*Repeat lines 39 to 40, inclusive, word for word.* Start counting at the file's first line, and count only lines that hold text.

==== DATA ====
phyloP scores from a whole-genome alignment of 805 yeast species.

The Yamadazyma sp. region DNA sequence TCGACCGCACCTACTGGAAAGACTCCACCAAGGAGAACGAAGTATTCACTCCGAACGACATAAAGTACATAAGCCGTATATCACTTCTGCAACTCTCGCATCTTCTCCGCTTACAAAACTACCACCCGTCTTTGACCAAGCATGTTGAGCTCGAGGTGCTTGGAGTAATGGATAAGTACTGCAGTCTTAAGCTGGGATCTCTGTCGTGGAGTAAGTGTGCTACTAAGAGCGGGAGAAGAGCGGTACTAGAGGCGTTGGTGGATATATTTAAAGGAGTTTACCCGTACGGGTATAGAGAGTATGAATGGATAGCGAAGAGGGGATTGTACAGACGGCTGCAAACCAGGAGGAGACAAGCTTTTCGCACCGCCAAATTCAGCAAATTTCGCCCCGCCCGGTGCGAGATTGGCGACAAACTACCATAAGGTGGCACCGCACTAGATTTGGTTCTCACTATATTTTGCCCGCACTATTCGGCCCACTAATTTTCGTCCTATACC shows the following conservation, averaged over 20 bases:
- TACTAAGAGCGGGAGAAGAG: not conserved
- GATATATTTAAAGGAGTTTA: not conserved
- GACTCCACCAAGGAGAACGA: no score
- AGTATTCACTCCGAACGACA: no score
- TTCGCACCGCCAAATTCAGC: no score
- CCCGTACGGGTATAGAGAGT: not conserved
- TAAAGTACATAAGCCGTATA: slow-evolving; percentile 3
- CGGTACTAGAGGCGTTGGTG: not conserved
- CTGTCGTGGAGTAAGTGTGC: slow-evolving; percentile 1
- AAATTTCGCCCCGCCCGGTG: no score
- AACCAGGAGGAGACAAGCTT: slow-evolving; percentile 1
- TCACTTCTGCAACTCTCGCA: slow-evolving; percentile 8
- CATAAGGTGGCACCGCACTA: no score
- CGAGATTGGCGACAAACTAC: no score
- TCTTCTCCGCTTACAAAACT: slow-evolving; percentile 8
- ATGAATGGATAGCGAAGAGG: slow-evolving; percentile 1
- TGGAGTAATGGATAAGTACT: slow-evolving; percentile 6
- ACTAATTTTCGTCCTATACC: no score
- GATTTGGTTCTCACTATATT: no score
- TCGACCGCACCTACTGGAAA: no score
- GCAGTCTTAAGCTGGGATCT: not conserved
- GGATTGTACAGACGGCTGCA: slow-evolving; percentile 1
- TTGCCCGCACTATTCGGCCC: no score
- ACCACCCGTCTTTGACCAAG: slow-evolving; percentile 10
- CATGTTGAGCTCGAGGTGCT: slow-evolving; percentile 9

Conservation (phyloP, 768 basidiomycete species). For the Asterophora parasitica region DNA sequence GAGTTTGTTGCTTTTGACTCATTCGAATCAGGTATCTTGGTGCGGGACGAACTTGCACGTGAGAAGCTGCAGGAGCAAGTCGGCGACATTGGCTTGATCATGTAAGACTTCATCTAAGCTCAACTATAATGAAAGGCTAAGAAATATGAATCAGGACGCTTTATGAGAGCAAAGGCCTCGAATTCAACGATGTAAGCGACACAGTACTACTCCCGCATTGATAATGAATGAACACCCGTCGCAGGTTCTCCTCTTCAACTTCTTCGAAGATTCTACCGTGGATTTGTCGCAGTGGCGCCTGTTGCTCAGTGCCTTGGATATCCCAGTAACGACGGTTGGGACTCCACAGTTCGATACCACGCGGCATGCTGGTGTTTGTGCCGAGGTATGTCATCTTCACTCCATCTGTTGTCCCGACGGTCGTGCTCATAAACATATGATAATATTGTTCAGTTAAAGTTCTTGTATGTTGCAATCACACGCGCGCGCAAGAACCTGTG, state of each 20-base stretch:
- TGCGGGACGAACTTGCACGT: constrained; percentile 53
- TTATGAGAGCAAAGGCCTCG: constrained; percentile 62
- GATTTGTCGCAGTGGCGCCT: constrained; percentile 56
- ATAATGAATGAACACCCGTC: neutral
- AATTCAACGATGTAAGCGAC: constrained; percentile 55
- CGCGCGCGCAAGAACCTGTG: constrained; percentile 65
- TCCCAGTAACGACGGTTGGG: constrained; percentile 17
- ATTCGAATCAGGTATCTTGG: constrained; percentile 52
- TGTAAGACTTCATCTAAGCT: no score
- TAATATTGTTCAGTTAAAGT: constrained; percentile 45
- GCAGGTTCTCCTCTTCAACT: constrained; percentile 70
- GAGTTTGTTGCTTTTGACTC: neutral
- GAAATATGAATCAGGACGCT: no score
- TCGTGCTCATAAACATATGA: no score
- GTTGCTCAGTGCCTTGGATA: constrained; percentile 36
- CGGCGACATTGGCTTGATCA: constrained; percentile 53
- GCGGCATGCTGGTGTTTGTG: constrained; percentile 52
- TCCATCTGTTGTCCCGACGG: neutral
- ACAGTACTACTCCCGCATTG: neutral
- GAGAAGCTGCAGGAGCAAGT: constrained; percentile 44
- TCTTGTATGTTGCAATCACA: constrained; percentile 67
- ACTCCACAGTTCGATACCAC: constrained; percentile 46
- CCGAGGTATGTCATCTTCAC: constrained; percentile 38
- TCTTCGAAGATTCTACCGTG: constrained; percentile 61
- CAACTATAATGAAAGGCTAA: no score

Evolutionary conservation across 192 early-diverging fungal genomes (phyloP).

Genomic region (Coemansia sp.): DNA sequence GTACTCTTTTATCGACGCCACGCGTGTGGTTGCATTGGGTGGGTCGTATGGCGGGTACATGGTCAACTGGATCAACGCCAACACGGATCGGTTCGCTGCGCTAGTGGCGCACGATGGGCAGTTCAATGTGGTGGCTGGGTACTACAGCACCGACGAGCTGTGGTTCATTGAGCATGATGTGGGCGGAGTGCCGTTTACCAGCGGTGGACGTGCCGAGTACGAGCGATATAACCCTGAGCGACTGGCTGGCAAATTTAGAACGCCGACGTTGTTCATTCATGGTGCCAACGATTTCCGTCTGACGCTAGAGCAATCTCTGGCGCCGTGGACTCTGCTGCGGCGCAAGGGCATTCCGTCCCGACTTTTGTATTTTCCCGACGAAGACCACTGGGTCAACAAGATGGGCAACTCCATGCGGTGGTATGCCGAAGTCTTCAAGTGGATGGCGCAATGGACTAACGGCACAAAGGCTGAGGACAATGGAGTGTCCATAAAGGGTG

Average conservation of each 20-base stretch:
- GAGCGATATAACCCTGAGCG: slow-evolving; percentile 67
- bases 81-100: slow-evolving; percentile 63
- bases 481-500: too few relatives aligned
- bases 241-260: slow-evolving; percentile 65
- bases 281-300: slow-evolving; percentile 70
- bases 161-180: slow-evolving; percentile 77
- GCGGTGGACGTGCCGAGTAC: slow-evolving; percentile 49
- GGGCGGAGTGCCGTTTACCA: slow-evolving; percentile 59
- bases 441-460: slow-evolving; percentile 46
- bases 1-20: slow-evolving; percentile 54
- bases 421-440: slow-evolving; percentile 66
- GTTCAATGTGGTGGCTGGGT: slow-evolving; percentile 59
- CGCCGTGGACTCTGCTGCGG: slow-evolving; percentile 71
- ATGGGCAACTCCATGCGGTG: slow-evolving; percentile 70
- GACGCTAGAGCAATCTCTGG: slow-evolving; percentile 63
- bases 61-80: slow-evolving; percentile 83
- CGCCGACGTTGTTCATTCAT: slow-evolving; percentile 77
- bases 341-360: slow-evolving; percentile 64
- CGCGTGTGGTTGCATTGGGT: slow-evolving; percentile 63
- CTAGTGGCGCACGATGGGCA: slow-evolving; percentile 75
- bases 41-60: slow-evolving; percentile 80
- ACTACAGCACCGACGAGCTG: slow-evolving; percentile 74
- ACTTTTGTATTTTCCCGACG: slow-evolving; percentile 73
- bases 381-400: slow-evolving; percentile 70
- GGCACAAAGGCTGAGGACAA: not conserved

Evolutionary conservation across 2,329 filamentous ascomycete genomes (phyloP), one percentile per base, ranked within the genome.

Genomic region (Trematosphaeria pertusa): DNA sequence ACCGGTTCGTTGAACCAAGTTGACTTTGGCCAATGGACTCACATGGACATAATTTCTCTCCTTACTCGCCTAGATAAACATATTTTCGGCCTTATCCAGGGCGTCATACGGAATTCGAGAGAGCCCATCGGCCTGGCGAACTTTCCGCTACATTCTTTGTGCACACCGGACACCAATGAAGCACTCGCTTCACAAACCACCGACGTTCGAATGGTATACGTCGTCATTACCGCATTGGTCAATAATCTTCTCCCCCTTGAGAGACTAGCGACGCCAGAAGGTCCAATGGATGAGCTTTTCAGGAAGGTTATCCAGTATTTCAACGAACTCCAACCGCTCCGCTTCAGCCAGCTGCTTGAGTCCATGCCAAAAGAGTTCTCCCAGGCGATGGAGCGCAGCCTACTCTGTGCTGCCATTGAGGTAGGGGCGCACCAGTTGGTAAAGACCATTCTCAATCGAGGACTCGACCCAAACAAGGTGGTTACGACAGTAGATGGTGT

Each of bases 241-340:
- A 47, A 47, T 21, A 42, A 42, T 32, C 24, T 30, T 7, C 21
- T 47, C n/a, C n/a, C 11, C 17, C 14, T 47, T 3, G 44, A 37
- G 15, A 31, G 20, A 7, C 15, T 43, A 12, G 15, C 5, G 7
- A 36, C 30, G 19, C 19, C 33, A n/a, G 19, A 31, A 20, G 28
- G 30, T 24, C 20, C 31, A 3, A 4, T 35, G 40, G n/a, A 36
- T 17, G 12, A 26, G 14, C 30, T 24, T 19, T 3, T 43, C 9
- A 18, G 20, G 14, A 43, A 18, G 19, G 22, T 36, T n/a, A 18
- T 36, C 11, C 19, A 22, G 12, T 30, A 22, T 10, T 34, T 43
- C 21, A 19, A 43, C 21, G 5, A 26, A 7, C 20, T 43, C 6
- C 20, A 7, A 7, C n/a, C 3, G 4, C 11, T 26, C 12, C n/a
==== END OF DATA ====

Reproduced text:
- GCAGGTTCTCCTCTTCAACT: constrained; percentile 70
- GAGTTTGTTGCTTTTGACTC: neutral